BALTIMORE (AP) — The creator of a true-crime podcast that helped free a Maryland man imprisoned for two decades in a murder case says she has mixed feelings about how long How long it took the authorities to process the evidence available from
In a new episode of the “Serial” podcast released Tuesday, a day after Adnan Saeed walked out of court after his murder conviction was vacated, host Sarah Koenig noted that prosecutors’ efforts to overturn the conviction Most or all of the evidence is presented in the motion. Available since 1999.
“Yesterday, there was a lot of talk about fairness, but what the state put forward in the motion to vacate was all actual evidence, either known or known to the police and prosecutors in 1999,” Koenig concluded. said context “So even on a day when the government publicly acknowledges its mistakes, it is difficult to feel happy about the victory of fairness. Because we built a system that takes over 20 years to self-correct. And this is just one case. “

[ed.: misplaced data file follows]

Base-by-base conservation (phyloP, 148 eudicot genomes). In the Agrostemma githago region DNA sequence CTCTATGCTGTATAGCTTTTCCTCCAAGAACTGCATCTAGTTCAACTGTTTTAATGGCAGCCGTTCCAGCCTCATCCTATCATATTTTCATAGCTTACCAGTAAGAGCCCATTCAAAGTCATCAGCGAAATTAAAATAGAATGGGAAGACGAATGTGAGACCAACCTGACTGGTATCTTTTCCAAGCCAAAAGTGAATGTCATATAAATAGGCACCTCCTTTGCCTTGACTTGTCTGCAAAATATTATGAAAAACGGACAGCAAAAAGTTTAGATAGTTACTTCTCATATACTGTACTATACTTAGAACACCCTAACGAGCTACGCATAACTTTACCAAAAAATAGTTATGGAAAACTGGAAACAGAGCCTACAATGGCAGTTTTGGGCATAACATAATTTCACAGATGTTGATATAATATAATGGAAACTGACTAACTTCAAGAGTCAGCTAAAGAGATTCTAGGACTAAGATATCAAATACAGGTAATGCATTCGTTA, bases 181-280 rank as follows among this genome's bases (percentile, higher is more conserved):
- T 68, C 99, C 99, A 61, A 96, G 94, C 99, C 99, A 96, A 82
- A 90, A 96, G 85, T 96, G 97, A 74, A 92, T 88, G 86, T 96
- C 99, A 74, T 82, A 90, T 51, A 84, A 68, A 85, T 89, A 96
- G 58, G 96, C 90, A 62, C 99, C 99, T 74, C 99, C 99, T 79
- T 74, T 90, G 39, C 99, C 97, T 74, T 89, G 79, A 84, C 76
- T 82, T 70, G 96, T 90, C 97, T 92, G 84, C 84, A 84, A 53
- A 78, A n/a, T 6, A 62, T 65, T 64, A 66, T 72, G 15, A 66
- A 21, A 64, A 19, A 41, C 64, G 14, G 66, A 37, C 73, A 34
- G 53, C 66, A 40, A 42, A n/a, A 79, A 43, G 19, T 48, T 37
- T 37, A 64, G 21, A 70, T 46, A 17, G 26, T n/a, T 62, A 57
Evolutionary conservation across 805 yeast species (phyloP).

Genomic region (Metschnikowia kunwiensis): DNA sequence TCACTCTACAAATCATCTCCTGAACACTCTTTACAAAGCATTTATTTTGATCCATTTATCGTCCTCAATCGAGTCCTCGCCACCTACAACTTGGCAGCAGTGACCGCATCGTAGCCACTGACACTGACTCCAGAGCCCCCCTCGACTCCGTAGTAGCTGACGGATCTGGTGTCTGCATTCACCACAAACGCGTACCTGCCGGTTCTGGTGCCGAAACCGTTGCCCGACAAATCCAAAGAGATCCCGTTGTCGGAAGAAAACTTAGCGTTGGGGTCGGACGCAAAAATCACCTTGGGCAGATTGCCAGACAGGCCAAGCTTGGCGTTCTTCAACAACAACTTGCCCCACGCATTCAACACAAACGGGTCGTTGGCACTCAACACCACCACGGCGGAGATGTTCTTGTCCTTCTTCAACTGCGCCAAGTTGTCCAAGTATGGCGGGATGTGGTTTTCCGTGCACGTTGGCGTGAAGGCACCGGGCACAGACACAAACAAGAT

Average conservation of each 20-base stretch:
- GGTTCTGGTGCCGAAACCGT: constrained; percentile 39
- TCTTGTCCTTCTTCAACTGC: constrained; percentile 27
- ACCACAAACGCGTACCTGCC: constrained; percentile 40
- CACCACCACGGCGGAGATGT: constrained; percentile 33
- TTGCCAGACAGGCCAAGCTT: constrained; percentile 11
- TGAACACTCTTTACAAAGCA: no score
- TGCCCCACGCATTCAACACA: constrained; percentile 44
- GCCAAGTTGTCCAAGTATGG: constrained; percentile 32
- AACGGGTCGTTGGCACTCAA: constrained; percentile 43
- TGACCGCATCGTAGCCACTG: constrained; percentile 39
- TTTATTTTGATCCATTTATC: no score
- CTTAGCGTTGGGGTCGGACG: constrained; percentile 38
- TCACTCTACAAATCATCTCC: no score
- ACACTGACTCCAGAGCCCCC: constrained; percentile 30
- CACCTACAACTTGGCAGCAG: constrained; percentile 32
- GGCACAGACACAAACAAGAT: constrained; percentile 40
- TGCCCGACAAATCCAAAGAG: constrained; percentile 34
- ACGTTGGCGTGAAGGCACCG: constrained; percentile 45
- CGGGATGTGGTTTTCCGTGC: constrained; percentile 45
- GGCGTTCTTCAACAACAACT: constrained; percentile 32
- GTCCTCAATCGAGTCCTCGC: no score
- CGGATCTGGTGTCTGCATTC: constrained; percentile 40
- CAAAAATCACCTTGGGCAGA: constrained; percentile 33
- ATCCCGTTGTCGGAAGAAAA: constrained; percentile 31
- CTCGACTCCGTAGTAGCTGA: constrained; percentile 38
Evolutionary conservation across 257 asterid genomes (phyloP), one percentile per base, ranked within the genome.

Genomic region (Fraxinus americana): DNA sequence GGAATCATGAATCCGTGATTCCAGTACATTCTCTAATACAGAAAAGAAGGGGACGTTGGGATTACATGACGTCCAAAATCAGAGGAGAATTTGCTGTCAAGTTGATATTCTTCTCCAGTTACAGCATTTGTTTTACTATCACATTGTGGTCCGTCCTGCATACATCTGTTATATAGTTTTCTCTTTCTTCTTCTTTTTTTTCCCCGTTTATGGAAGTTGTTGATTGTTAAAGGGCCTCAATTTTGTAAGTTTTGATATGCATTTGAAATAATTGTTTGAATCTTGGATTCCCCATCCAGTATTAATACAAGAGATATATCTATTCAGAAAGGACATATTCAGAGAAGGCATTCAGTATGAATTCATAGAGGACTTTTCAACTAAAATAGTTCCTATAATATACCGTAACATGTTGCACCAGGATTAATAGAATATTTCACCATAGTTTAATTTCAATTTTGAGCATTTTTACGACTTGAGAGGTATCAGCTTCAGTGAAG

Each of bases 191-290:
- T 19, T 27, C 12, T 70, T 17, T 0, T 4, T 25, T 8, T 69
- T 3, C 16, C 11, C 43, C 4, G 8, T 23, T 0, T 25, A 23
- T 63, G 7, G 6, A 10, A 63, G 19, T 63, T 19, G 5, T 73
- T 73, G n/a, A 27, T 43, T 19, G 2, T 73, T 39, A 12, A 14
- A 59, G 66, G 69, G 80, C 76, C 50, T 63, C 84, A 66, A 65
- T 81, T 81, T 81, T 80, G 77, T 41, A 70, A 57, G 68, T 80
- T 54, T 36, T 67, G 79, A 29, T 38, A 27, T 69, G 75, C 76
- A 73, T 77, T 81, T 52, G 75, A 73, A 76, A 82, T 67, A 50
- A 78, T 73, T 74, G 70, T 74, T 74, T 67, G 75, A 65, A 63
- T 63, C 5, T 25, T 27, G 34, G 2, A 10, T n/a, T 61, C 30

He argued that the case against Saeed, which was featured in the first season of “Serial” in 2014, contained “just about every old problem” in the system, including unreliable witness testimony and evidence that Saeed were never shared with the defense team of
On Monday, Circuit Court Judge Melissa Finn in Baltimore ordered Saeed’s release after overturning his conviction for the 1999 murder of his ex-girlfriend, high school student Hae Min Lee. Saeed was 17 at the time of Lee’s murder and has always maintained his innocence.
At the request of prosecutors who uncovered new evidence, Finn ordered that Saeed’s sentence be vacated as he granted the now-41-year-old’s release.
Finn ruled that the state breached its legal obligation to share evidence that could have bolstered Syed’s defense. He ordered Saeed to be placed under house arrest with GPS location monitoring. The judge also said the state must decide whether to seek a new trial date or dismiss the case within 30 days.
The Baltimore prosecutor’s office last week filed a motion to vacate Syed’s conviction, a filing that Koenig described as “fireworks” coming from the same office that convinced a jury to convict Syed more than two decades ago. said for
“Prosecutors are not saying today that Adnan is innocent. They prevented acquittal,” he said. “Instead they are saying ‘In 1999, we didn’t investigate this case properly. We relied on evidence we shouldn’t have had and we broke the rules when we prosecuted. It was not an honest belief.”